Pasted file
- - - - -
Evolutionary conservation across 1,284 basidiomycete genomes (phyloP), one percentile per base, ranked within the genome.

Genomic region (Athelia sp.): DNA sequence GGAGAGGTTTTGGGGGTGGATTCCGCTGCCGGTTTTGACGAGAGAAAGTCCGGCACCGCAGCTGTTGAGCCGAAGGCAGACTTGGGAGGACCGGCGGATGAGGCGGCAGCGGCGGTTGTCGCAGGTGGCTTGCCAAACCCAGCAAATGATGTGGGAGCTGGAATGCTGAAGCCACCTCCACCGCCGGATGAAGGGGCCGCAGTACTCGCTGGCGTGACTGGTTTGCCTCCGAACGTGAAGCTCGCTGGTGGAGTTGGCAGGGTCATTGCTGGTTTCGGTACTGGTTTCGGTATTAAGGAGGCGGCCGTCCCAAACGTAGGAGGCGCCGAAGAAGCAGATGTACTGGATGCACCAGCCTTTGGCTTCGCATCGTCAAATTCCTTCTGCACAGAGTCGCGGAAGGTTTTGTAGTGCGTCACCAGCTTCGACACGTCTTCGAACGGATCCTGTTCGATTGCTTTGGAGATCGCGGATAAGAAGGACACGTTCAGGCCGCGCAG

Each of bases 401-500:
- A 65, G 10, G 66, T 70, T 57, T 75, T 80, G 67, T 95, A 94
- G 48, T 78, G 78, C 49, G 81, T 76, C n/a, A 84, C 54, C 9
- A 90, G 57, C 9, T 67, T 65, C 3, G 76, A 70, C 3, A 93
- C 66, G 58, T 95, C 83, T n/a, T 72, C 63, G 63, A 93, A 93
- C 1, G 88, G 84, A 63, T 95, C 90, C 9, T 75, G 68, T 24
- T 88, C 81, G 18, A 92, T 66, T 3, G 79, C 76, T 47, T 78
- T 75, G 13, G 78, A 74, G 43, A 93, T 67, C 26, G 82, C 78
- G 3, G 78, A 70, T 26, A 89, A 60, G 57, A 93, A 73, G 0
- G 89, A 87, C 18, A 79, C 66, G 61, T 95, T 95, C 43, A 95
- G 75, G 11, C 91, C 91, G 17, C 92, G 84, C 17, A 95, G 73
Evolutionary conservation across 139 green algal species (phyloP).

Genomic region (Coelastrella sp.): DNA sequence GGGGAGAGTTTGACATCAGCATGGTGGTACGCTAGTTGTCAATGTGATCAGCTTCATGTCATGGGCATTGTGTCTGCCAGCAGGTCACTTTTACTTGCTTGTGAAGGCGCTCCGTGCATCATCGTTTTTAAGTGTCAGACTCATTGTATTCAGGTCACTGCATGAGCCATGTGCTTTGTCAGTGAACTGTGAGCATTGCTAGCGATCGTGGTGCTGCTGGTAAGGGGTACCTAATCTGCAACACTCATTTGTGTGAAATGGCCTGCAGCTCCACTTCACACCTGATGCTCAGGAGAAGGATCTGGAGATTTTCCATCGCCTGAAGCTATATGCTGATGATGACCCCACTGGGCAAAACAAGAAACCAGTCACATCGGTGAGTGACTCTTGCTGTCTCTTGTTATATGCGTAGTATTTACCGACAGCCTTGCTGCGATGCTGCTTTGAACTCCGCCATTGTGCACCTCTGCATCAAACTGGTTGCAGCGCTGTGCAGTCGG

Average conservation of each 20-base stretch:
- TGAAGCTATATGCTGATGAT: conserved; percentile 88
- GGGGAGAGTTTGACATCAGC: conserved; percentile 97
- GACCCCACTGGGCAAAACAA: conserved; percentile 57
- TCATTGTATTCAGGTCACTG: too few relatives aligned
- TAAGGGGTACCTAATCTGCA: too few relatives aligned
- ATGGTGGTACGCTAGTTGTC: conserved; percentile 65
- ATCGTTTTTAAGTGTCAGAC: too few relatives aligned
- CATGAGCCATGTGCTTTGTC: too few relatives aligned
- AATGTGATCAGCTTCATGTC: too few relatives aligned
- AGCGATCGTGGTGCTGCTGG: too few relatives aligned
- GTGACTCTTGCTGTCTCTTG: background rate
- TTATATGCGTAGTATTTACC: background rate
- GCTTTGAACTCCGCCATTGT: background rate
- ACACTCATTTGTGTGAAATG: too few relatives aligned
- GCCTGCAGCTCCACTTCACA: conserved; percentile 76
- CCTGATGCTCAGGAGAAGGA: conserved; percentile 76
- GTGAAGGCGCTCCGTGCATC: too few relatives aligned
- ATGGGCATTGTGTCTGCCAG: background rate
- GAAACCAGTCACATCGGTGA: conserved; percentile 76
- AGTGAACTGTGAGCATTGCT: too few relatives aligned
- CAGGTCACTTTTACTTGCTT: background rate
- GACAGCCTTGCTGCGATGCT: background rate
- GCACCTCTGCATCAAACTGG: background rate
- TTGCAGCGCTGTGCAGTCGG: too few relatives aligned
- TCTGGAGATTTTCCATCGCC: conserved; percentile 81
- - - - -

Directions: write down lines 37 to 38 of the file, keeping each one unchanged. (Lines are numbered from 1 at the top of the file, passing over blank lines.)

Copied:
- CAGGTCACTTTTACTTGCTT: background rate
- GACAGCCTTGCTGCGATGCT: background rate